Tokyo Station is not Japan’s oldest station nor even its biggest, but it does have the beautifully restored Meiji era station building on the Marunouchi side and it’s undoubtedly important as a terminus for the high speed Shinkansen lines that head north, west and south. After years of planning and delays caused by various wars, construction commenced in 1908 . Designed by Tatsuno Kingo it was a restrained celebration of Japan’s victory in the Russo-Japanese War and was rumoured to have been styled after the Amsterdam Central Station, although Kingo denied this. The station opened in 1914 with two platforms for electric trains and two for the non-electric ones. It has been the site of many events, including the assassination of Prime Minister Hara Takashi in 1921 and was heavily damaged during the bombing of WWII. It was soon fixed, but with only two levels rather than the original three, and simple angular roofs instead of the original domes. During renovations which ended in 2012, the historic Marunouchi side of the station was restored to its pre-war design.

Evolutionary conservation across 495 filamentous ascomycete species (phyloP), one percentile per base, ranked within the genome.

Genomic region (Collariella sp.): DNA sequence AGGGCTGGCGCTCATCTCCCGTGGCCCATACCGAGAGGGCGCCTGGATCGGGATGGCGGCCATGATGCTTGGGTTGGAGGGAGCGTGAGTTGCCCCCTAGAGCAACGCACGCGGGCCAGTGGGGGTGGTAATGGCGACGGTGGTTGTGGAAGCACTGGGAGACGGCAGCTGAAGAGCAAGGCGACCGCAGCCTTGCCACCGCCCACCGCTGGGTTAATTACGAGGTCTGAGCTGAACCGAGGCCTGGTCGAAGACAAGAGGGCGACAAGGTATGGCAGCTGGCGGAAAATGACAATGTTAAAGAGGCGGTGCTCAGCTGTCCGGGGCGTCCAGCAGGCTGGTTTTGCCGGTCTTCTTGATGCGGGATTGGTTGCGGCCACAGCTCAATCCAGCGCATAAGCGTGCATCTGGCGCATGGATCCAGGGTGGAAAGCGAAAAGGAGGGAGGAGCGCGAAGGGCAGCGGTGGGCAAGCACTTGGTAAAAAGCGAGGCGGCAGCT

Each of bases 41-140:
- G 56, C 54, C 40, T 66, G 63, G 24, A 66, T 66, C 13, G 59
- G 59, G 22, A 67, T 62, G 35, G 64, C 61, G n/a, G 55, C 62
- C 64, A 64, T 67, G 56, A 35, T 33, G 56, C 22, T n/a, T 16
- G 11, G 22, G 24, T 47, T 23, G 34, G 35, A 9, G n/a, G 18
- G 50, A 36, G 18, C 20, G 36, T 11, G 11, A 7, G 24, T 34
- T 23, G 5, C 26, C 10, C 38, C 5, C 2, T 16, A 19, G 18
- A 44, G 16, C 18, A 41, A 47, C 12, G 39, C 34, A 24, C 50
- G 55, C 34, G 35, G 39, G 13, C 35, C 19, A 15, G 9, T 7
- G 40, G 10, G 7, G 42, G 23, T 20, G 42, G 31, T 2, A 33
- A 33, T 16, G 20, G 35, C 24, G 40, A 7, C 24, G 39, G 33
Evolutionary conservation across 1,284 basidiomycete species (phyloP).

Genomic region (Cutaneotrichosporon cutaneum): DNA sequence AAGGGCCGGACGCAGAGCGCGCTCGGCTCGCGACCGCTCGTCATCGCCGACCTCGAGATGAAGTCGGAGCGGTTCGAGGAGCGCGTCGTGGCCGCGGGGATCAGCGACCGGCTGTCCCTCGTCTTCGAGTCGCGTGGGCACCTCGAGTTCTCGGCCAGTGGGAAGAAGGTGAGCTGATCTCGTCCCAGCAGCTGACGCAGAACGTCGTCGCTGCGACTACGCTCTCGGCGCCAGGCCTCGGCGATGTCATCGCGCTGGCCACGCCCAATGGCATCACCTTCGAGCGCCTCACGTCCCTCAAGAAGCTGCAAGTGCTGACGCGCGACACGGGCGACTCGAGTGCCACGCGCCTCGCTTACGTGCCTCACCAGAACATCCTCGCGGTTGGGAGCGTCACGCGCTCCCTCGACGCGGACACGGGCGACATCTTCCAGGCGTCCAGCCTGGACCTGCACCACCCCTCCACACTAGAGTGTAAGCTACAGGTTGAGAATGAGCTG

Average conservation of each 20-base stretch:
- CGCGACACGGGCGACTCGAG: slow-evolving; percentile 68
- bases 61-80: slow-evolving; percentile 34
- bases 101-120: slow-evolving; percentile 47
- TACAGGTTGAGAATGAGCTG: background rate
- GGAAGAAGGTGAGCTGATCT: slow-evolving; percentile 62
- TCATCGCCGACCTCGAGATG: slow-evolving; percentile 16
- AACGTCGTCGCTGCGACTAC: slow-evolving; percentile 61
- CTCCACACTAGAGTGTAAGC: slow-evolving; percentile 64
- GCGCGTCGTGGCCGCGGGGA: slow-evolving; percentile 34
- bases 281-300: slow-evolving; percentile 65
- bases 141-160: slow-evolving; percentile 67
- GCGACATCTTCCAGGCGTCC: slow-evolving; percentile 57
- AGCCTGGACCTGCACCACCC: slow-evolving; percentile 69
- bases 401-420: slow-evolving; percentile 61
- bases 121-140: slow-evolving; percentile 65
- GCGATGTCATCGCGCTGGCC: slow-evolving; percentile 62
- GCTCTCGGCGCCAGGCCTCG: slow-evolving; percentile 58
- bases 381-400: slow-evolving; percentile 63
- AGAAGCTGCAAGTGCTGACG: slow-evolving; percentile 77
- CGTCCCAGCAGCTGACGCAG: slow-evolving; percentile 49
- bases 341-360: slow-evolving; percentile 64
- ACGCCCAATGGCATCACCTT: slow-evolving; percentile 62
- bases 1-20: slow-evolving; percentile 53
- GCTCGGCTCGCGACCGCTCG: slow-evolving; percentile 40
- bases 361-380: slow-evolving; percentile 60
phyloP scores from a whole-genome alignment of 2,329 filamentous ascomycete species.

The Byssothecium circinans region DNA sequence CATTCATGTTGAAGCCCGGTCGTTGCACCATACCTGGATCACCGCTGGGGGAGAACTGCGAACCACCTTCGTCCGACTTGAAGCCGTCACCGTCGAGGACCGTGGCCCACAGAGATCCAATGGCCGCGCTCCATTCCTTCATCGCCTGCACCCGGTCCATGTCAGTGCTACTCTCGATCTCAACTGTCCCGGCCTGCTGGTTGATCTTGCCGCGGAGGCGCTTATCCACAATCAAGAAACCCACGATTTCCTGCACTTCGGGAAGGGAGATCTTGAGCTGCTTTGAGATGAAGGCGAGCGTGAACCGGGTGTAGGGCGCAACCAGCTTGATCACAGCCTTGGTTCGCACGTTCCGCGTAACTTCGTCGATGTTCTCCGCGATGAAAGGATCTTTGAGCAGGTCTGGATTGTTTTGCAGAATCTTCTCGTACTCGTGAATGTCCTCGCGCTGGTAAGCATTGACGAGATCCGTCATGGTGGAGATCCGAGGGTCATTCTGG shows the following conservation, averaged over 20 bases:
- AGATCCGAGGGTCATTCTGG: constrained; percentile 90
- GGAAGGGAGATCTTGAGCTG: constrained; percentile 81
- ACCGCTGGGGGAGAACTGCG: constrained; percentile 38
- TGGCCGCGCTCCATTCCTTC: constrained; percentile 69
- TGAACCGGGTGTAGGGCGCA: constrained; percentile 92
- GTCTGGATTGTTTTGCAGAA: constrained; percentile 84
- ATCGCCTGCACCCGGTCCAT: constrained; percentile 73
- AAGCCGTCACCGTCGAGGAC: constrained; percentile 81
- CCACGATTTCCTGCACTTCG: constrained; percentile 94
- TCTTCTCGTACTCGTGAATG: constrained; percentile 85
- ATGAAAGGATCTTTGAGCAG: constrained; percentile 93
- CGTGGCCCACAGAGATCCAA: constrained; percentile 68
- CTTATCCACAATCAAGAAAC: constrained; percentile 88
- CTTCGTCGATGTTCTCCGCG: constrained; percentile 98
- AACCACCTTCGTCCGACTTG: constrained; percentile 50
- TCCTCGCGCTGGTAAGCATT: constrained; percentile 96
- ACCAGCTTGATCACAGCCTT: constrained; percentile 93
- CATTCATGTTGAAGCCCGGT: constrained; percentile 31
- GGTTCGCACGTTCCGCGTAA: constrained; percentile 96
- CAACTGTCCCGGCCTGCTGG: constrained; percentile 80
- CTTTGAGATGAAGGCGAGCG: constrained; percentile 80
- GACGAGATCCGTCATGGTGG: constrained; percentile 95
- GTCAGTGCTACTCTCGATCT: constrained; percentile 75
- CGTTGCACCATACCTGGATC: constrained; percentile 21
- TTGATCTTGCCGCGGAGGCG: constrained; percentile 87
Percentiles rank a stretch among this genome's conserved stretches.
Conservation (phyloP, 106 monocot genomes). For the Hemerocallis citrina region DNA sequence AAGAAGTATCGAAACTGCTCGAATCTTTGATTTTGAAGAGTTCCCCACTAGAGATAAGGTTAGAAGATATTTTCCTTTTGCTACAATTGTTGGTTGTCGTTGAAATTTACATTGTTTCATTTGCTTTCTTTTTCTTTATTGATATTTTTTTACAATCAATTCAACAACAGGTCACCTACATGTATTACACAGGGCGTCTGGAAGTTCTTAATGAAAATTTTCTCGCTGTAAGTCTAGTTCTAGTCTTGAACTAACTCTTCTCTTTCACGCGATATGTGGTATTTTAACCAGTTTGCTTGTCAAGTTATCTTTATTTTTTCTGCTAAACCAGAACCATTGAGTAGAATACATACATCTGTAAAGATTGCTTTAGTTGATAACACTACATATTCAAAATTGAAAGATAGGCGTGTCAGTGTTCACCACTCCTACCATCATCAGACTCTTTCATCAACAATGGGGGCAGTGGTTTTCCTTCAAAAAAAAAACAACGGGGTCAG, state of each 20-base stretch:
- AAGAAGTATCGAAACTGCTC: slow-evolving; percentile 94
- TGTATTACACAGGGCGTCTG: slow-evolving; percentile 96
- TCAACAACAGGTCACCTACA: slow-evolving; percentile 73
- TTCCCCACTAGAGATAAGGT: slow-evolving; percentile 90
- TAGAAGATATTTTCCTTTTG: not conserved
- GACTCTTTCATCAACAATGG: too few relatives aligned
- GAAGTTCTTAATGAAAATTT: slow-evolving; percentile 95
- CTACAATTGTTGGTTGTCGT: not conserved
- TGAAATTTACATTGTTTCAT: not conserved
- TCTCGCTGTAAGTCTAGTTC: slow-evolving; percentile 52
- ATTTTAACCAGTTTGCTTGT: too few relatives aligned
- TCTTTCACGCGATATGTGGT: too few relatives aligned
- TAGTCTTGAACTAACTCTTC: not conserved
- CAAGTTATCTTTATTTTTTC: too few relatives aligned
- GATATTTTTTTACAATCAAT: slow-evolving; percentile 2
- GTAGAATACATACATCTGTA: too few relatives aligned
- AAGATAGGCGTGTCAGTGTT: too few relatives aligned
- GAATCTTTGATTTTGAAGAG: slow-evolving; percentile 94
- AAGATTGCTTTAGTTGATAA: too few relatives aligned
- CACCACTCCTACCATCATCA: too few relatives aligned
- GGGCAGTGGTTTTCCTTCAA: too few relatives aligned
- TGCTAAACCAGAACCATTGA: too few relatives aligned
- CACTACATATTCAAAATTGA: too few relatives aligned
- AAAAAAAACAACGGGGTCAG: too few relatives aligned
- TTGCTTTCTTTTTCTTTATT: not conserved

In the period from Christmas to New Year there is usually a light-up of the facade. In past years it has included projection mapping.
- 6 Great Tokyo Walks
- Leaving That Baggage Behind: Luggage Storage in Tokyo
- Tokyo Imperial Palace Mega Guide
- Top 3 (Long) Urban Walking Routes in Tokyo
- Inner-Station Eats to Beat the Streets
- 10 Free and Cheap Things To Do Around Tokyo Station
- Tokyo Ramen Street: A One-Stop Noodle Spot
- Tokyo Events This Week: Winter Comiket and Christmas Cheer
- 81 m from Tokyo Station
- 476 m from Nijūbashimae Station
- 482 m from Ōtemachi Station